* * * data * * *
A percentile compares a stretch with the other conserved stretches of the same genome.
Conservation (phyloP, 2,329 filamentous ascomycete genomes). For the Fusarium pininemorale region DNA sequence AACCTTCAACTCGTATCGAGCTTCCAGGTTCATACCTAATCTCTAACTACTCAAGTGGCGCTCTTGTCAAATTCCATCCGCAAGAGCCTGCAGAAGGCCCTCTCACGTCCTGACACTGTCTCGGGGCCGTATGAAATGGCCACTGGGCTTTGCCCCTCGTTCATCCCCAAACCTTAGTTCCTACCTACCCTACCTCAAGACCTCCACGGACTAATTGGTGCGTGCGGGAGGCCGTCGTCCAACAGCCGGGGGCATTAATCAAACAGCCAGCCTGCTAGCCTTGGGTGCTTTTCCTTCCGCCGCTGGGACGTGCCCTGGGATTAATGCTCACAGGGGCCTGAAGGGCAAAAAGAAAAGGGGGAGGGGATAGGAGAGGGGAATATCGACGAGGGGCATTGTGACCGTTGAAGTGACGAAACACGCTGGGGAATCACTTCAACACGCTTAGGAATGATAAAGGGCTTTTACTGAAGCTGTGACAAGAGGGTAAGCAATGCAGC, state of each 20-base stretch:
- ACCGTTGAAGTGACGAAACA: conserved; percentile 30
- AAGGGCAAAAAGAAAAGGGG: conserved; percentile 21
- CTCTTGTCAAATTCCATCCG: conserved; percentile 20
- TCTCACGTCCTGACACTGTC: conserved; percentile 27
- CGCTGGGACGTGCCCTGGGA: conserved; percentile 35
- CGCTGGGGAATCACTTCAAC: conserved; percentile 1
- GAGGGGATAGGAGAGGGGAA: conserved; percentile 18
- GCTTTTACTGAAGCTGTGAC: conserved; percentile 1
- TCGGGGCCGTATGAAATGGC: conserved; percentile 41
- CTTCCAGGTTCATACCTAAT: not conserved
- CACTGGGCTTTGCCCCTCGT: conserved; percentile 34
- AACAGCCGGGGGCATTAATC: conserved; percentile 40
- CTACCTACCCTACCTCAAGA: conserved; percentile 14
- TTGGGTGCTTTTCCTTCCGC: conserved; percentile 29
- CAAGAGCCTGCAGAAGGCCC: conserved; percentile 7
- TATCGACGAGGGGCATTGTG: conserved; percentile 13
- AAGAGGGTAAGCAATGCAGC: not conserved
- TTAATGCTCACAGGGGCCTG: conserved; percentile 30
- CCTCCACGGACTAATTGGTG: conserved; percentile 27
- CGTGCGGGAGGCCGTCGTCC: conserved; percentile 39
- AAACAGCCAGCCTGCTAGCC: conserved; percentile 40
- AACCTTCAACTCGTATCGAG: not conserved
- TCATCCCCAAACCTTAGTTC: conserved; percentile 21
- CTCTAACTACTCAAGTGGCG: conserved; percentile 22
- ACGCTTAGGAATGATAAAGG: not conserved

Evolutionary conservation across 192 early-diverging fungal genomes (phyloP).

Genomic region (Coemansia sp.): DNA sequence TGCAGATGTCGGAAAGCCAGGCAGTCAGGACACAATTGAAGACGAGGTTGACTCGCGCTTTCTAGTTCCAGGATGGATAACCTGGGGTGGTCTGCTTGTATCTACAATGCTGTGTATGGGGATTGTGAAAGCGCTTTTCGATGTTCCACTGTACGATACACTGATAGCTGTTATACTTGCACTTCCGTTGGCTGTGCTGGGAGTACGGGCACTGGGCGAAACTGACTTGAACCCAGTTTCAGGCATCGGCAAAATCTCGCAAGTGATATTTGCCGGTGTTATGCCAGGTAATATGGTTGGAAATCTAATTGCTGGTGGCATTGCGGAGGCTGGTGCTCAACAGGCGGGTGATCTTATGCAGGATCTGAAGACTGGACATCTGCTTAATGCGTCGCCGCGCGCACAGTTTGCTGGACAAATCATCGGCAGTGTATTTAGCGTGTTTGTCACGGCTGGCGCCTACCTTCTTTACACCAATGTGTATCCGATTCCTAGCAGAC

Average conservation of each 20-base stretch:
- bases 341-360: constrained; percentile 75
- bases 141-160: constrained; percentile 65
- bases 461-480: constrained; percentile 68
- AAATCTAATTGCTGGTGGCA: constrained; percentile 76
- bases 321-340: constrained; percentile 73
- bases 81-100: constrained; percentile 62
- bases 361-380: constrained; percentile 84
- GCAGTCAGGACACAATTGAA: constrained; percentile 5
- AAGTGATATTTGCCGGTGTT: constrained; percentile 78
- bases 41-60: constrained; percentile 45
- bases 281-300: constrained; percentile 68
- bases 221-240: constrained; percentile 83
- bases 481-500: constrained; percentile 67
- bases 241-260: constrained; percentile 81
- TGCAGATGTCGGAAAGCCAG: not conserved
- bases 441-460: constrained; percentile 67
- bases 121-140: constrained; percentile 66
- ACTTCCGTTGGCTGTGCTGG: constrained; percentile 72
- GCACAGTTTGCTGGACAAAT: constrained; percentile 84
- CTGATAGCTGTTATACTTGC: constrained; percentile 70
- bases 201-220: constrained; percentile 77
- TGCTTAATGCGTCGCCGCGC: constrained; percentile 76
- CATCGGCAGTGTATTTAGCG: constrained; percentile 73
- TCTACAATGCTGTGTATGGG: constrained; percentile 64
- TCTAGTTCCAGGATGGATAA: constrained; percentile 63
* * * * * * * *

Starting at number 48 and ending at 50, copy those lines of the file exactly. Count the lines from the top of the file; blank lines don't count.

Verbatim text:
- ACTTCCGTTGGCTGTGCTGG: constrained; percentile 72
- GCACAGTTTGCTGGACAAAT: constrained; percentile 84
- CTGATAGCTGTTATACTTGC: constrained; percentile 70